September 29, 2017 Policy Brief
Our policy brief will follow a bi-weekly schedule until the 2018 Legislative Session when we will return to our weekly schedule.
The Horizon: Key Dates
- October 24: Oral Argument in McCleary Court Case
- November 7: Election Day
- January 8: First day of 2018 Legislative Session
We are currently preparing our policy priorities for the upcoming legislative session focused on how the state can best utilize the increased funds in the 2017 legislative session to make progress on high school graduation rates and other outcomes. Please stay tuned here for announcements on how we will focus our efforts to help move the needle on key metrics for student success.
- Children struggling to read in 1st grade are 88% more likely to be struggling to read in 4th grade.
- Children who are having problems reading in 4th grade are four times more likely to drop out of high school.
Social Media Chatter
@Stephen_Sawchuck, reporter for Education Week, tweets about “How Teachers Are Addressing the ‘Bend the Knee’ Controversy in Class’ http://tinyurl.com/y938l2w4 via @edweek”
What We're Reading
“Teachers and staff members in 18 Seattle schools will be moved to other buildings, the district said this week, because of lower-than-projected enrollment and a budget shortfall. Eleven other schools will add new staff because those buildings had more students than expected on the fifth day of school — when the district does its annual head count.”
“As he begins his first year at the helm of a district with strong academic success, but lagging achievement for some ethnic groups, Duran said he’s deeply driven by his personal history to think about how to create equitable learning environments and about how the district can support its classroom teachers in achieving those goals.”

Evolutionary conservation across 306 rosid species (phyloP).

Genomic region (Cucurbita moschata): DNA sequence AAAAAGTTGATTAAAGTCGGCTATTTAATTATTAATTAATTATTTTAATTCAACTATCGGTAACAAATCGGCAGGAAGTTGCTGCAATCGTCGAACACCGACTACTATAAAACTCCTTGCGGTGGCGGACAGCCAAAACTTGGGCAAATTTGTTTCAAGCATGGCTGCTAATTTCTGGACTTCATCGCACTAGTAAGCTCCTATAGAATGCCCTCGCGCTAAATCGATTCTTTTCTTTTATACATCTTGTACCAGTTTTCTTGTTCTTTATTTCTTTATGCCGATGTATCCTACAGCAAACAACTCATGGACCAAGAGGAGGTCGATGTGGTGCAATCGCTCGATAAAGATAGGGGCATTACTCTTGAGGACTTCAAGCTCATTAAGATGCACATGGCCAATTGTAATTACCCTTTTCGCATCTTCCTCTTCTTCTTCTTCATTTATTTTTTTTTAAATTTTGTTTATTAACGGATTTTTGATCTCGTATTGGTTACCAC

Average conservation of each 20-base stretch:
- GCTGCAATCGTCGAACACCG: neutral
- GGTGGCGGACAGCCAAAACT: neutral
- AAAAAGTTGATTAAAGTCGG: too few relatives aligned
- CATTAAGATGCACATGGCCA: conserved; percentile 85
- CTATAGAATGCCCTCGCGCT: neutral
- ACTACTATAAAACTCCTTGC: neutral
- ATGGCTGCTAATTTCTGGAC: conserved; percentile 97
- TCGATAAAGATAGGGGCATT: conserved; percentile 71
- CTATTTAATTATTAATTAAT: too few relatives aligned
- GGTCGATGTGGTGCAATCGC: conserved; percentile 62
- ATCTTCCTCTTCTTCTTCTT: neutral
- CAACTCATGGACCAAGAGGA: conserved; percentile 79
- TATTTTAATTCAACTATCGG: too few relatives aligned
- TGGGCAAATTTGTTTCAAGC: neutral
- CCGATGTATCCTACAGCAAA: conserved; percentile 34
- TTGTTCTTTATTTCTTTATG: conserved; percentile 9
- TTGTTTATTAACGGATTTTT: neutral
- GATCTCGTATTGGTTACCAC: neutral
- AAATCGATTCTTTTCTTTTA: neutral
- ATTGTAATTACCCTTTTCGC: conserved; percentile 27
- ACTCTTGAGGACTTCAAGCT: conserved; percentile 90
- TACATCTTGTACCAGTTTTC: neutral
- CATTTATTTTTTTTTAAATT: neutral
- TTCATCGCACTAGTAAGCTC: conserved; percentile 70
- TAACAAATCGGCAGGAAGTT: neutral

“The Freshman Academy will offer additional field trips and guest speakers, as well as project-based learning of core academic skills through a team teaching approach. The “On Track” program will engage students with hands-on project-based learning and focus on personalized pathways based on each students’ interests, needs and previous knowledge. They will collaborate with others, think critically, problem-solve and manage their progress. The building will also house an Advanced Placement culinary course and potentially some AP science courses in the future. The new $4.8 million building was funded when voters passed a bond in February 2015.”
“Over the last decade, ninth grade early warning indicators have shifted the way that educators perceive and address the issue of high school dropout. Rather than waiting until students are almost done with high school and so far behind in credits they have virtually no chance of graduating, educators are now working to prevent students from failing in the first place.”
Thank you for reading our summary. Please share any questions or feedback you may have with Katie Gustainis, firstname.lastname@example.org.
We look forward to hearing from you.